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Isis
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« Reply #3 on: April 23, 2007, 02:07:43 am »



On the right is Our Mother of Perpetual Help, a famous medieval icon of Mary and Jesus; on the left is a bronze statue of Isis nursing Horus dating from the Ptolomeic era of Egypt.

Parallels in Catholicism and Orthodoxy
 
On the right is Our Mother of Perpetual Help, a famous medieval icon of Mary and Jesus; on the left is a bronze statue of Isis nursing Horus dating from the Ptolomeic era of Egypt.Some scholars believe that Isis worship in late Roman times was the an influence behind Catholic development of the cult[2] of the Blessed Virgin Mary. Evidence suggests that this allowed the Catholic Church to absorb a huge number of converts who had formerly believed in Isis, and would not have converted unless Catholicism offered them an "Isis-like" female focus for their faith. Iconographically the similarities between the seated Isis holding or suckling the child Horus (Harpocrates) and the seated Mary and the baby Jesus are apparent.

Some Christian writers find fault with these claims, and suggest that by the time devotion to the Virgin Mary arose, the worship of Isis had greatly evolved from the Egyptian myths, and her relationship with Horus was no longer a major factor. However, this view is overshadowed by the fact that Late Roman beliefs regarding the attributes of Isis are almost identical to early Church beliefs regarding Mary. One has only to read the quote from Apuleius above, to see that Isis was worshiped in Roman Times as a Universal and merciful mother figure. Though the Virgin Mary is not worshiped (only venerated) in Catholicism and Orthodoxy, her role as a merciful mother figure has parallels with the role formerly played by Isis. Critics point out that stylistic similarities between iconography of Mary and Isis are not proof of syncretism, since they could represent a "type." That is, a "good mother" would most naturally be represented by a woman holding a child in her arms. Similarly an exalted female figure would naturally tend toward identification with that of a Queen.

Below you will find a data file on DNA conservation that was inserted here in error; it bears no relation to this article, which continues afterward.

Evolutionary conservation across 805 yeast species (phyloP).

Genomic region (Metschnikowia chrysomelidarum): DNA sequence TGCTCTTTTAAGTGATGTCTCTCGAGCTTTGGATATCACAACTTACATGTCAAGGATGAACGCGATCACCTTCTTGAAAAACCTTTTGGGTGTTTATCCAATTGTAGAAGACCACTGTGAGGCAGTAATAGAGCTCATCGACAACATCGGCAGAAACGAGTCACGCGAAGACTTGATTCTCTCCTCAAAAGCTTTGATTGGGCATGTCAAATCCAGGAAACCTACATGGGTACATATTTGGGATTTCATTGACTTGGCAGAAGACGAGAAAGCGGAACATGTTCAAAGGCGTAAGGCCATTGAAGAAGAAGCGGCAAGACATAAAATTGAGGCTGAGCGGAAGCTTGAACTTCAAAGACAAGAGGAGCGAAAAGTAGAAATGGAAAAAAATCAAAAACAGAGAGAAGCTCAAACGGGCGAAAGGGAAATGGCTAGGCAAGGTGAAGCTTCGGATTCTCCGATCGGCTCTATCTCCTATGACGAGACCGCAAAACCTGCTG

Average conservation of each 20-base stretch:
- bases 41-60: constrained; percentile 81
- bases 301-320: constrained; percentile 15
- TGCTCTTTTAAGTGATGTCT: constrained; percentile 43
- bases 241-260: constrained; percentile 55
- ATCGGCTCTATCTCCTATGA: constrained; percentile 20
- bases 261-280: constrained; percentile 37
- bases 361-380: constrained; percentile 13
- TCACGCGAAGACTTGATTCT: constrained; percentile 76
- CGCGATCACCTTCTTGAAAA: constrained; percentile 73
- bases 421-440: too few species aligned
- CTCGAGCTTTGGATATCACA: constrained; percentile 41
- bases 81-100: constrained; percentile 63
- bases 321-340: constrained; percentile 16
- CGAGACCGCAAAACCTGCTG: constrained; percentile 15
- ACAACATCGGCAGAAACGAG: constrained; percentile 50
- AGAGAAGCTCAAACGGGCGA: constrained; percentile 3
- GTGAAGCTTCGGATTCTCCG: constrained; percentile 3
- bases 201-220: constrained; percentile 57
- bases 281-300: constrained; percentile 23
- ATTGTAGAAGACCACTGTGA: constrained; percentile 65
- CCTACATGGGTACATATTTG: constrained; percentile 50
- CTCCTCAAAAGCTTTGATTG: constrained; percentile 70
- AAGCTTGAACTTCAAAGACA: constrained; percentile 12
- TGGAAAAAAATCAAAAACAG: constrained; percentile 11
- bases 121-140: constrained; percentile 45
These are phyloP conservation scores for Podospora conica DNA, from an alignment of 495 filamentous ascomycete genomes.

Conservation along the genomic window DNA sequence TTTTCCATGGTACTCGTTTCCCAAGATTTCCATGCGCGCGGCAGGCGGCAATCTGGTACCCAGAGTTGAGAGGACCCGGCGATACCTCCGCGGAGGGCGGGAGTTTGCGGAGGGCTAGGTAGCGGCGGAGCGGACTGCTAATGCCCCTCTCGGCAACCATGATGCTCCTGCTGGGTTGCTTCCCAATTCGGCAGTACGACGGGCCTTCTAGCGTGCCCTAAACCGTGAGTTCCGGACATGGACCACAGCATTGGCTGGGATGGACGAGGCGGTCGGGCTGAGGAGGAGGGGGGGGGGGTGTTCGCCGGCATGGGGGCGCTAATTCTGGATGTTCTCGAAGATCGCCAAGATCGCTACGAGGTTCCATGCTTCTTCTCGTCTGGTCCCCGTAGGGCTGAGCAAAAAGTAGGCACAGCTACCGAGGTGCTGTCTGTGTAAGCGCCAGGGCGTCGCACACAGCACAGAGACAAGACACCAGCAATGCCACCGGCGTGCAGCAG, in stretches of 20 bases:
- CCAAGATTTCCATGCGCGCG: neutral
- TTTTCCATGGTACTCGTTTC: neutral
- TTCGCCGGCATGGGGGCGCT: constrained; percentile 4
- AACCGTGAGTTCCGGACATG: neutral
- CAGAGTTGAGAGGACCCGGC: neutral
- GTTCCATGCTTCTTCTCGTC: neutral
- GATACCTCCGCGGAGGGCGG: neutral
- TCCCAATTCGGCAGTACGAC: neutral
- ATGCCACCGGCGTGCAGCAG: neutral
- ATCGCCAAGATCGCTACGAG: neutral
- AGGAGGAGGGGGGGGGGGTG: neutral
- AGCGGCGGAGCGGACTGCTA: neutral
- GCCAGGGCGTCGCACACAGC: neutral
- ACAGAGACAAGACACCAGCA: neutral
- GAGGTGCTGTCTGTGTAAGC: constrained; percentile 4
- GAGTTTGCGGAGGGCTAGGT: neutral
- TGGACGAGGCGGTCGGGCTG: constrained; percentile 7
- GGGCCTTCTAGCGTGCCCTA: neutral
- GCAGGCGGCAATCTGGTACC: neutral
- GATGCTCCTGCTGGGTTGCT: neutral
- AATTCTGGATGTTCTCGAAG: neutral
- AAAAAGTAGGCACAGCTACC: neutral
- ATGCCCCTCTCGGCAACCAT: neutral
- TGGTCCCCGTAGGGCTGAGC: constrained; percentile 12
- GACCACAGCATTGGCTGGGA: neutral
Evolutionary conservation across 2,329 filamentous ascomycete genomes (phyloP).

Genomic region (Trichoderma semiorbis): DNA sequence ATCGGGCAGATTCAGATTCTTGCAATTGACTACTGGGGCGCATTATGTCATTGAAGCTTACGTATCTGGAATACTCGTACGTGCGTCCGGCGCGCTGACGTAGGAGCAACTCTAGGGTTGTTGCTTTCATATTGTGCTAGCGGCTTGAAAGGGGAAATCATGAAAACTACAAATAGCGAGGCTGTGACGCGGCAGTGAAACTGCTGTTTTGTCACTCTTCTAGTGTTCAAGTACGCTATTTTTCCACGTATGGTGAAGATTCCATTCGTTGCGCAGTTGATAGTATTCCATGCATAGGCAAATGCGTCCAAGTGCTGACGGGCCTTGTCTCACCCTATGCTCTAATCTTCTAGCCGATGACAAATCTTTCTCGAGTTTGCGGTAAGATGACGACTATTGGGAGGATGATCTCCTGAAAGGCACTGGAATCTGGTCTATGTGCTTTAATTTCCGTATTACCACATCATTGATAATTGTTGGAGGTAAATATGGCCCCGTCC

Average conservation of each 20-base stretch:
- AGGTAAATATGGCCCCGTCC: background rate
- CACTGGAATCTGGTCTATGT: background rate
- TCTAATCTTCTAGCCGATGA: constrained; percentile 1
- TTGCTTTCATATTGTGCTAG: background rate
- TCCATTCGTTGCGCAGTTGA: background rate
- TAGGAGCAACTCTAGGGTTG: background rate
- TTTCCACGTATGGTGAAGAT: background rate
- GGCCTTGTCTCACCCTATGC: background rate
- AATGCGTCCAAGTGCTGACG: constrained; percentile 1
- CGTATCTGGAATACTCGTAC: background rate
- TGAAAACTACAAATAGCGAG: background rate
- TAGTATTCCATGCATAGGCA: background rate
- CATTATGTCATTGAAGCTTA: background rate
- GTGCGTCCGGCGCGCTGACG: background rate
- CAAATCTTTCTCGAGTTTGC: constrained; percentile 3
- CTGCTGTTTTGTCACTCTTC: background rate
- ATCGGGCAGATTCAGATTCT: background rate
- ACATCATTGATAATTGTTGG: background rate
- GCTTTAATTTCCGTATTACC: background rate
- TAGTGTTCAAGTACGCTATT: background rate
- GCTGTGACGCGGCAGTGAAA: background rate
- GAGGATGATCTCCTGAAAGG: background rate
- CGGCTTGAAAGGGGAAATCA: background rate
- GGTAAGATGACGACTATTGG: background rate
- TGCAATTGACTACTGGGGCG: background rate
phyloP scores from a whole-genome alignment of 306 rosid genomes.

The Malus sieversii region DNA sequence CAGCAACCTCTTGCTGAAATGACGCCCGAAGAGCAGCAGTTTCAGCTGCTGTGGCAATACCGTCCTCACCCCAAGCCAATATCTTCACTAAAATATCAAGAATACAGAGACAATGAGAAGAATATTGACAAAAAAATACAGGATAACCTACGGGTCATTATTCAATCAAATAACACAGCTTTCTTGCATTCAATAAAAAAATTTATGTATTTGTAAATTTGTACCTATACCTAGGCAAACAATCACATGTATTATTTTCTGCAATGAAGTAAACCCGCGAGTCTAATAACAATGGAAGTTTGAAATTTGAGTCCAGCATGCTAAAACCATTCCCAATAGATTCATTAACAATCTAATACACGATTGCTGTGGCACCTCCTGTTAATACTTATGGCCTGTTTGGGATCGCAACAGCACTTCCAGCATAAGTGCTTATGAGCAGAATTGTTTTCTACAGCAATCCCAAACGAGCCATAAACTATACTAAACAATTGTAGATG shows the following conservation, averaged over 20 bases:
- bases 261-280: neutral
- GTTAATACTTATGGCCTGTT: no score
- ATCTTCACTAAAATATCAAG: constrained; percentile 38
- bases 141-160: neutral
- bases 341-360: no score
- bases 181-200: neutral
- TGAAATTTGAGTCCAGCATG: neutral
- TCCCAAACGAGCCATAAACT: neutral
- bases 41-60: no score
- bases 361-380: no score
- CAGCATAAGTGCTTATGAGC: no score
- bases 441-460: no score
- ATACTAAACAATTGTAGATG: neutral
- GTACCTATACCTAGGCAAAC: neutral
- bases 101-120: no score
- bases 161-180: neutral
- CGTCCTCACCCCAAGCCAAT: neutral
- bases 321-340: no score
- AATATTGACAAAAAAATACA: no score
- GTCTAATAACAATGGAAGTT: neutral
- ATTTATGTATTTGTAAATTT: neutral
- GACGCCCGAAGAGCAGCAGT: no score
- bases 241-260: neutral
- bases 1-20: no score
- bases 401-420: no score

Certain Fundamentalist Christians[2] have popularly promoted and even exaggerated the Isis-Mary similarities as part of anti-Catholic polemic, asserting that Catholicism is therefore syncretic, tainted by paganism.

The veneration of Mary in Orthodox[3] and even Anglican tradition is often overlooked[4]. The traditional images (Icons) of Mary are still popular in Orthodoxy today[5]. See also Christianization and syncretism.

http://en.wikipedia.org/wiki/Isis
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Isis